Adoption here in OK is not easy and many times very small thing that you wouldn't think were a problem ended up sending parents to private agencies or overseas for adoption. It is sad, and in many cases stupid. but it is the reality here.
  14. witzend

    witzend Well-Known Member

    SuZir, that doesn't sound so different from our own politics. Rule by hyperbole...
  15. SomewhereOutThere

    SomewhereOutThere Well-Known Member

    DDD, you are talking about a boy who had no idea what a family does, we don't know if they were good to him or not or if they even understood his challenges, and any child who lived in an orphanage for 12 years would be a probably unattached difficult child. He is in no way like our biological or infant adopted difficult children.
    Last edited: Mar 27, 2013
  16. ThreeShadows

    ThreeShadows Quid me anxia?

    MWM, his mother died when he was 10. He wasn't in an orphanage for 12 years. He had presumably bonded with her.
  17. InsaneCdn

    InsaneCdn Well-Known Member

    Pretty big assumption. And then there's the whole question of Fetal Alcohol Syndrome (FAS)/Fetal Alcohol Effects (FAE)... in which case the kid may not even have the capacity to bond.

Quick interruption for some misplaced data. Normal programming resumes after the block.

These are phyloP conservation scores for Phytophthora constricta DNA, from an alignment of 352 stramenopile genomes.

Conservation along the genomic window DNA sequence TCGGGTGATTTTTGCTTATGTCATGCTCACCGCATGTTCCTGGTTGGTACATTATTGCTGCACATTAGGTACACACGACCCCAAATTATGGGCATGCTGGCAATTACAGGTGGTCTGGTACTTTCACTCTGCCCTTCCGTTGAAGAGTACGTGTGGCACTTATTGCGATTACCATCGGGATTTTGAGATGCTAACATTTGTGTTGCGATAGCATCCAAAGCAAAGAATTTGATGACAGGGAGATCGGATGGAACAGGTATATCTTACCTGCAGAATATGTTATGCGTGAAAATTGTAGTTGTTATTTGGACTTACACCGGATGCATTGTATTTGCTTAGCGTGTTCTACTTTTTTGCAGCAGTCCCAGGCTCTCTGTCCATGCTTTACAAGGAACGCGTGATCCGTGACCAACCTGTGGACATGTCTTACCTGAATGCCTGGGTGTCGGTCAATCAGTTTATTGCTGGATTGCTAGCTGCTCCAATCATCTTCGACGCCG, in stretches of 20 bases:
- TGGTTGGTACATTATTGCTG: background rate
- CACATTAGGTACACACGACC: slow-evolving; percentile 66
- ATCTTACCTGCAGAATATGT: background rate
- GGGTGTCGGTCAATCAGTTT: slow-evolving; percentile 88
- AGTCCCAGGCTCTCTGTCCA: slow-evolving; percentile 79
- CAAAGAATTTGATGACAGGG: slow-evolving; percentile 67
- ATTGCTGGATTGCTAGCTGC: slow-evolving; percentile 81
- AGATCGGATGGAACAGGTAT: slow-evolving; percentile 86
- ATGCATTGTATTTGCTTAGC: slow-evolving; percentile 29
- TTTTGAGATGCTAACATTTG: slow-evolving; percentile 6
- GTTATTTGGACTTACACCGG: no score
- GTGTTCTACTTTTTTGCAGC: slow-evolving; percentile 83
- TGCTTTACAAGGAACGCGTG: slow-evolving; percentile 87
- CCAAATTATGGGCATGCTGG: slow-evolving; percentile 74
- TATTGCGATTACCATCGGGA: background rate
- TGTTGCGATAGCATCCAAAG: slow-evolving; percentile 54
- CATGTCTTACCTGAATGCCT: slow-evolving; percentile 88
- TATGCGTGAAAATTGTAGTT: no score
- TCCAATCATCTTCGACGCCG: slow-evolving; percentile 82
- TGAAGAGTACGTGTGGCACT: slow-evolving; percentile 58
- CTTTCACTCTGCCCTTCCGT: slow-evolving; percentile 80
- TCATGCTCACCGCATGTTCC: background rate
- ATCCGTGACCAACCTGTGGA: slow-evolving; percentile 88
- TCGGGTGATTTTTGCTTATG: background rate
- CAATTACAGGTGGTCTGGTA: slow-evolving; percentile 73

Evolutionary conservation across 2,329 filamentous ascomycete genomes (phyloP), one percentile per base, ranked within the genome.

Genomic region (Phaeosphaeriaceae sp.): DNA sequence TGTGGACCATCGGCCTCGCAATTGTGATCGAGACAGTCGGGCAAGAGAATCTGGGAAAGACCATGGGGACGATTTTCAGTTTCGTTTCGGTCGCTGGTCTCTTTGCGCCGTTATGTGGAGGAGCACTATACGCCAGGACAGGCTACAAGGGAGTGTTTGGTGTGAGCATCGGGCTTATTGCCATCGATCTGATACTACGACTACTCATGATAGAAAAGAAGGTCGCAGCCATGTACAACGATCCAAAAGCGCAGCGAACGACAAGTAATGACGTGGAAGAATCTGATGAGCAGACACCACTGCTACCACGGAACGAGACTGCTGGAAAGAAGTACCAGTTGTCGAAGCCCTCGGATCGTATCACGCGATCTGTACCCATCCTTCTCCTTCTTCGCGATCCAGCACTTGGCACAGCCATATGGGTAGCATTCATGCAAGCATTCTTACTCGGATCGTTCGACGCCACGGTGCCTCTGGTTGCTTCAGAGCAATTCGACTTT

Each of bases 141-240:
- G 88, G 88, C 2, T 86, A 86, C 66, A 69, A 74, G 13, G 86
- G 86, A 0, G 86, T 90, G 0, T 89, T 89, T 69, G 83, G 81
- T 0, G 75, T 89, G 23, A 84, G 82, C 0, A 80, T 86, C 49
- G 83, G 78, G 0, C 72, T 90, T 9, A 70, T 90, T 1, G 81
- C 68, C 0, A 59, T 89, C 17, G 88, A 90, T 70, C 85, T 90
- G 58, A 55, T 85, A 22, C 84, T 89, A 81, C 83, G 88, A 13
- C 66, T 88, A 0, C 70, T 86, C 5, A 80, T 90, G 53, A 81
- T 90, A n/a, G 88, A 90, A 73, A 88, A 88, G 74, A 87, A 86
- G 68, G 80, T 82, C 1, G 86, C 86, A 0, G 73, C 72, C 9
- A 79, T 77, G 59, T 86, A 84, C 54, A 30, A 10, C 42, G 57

The problem with these kinds of stories is that we will never know the REAL story.
  18. ThreeShadows

    ThreeShadows Quid me anxia?

    It is a big assumption to mention Fetal Alcohol Syndrome (FAS)/Fetal Alcohol Effects (FAE) just because the child is Russian.
  19. ThreeShadows

    ThreeShadows Quid me anxia?

  20. SomewhereOutThere

    SomewhereOutThere Well-Known Member

    If he lived with his birthparents and t hey were good to him and loving, by age twelve he obviously wanted to stay with his own family and was probably unwilling to accept this other family as his own. Regardless of anything, he was too old to be adopted, he should have gone to grandma right away, and I don't blame him for wanting to go home. It was a screwed up adoption. He is a screwed up kid, which is expected after all that happened.